Homewrecker, a new two-hander play by Daniel Pagett, raises questions about who is to blame for the end of a marriage; Is it the husband who cheated, the other woman who knows he is married and sleeps with him anyway, or some combination of the two?
Recently divorced Craig (Blue Bigwood-Mallin) lures Veronica (Susannah Mackay), the woman he had an affair with, to his apartment under false pretences. Consumed by the knowledge that his wife blames the end of their marriage on his bestial inability to control his sexual urges, Craig sets out to prove that he is in control by conducting an experiment. He will spend twelve hours in a locked apartment with a woman he is sexually attracted to, without making a move. Veronica is initially reluctant to even see Craig (she literally hits him with the door on her way out), but relents when he offers her $5,000 to stay the night. As the bourbon flows, Veronica suggests they make it a wager. If Craig can woo her into consensually agreeing to sleep with him, then he can keep his five grand.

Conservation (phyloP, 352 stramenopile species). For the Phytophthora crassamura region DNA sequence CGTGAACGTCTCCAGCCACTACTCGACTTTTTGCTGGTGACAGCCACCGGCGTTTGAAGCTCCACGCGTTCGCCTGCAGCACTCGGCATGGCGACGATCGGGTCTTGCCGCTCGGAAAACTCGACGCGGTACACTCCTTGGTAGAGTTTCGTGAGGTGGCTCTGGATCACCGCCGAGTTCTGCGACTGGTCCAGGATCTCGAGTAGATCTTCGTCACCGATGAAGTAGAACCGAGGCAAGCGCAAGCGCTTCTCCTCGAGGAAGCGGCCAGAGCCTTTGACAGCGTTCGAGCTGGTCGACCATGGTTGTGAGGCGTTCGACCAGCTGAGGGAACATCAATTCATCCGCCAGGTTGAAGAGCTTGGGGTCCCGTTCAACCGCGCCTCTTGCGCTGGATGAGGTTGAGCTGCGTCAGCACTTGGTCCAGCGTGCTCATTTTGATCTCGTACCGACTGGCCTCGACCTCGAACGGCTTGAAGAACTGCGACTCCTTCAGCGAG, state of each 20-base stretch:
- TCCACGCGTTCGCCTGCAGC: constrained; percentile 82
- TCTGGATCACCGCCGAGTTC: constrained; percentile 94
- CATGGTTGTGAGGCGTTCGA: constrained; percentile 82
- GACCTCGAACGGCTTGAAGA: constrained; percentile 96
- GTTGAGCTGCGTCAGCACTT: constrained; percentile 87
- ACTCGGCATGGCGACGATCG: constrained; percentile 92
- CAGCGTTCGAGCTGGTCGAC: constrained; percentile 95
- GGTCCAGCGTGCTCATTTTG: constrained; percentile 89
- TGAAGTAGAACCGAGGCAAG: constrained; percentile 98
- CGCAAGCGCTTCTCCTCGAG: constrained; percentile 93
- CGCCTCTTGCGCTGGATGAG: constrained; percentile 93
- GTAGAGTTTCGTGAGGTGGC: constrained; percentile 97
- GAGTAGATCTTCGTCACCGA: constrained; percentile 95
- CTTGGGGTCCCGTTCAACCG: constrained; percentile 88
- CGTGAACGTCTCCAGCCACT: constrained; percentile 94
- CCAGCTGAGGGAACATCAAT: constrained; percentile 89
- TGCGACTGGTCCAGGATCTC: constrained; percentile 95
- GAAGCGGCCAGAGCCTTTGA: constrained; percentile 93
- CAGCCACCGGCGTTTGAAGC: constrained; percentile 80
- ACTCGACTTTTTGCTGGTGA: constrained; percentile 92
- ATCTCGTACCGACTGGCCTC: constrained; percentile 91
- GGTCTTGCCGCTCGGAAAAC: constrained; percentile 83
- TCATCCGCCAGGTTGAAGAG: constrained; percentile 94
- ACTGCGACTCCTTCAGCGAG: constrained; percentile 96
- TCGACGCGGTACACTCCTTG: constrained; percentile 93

It’s an interesting premise and the plot never seems to drag thanks to engaging and generally surprising twists that drew gasps from the opening night audience. However, both characters are so duplicitous that it becomes difficult to tell where the lies end, or to feel any emotional attachment towards them.
Susannah Mackay’s Veronica exudes such confidence that it would be difficult to understand what she sees in Craig if we didn’t each know at least one beautiful, intelligent girl who has fallen for the wrong guy. She’s marginally more sympathetic than Blue Bigwood-Mallin‘s Craig, who is self-deprecating and self-aware, but ultimately still an asshole. Craig is so unapologetically awful that he uses his assholeness as an excuse, blaming the women who fall in love with him because he’s never hid his true nature. A major plot point revolves around Craig’s love for his wife, but when the only behaviour he seems to exhibit throughout the play is self-centred and devious, it’s difficult to believe in this all-encompassing love he supposedly has for Naomi.
Daniel Pagett’s script contains some sparkling banter, memorable lines of dialogue, and promising quieter moments of self-reflection, however it relies too much on a heavy-handed repetition of the play’s tagline, “feelings aren’t facts” and lacks an emotional hook to draw us in. Ultimately Homewrecker provides thoughtful commentary on human nature, but I never connected with the characters or cared about their problems.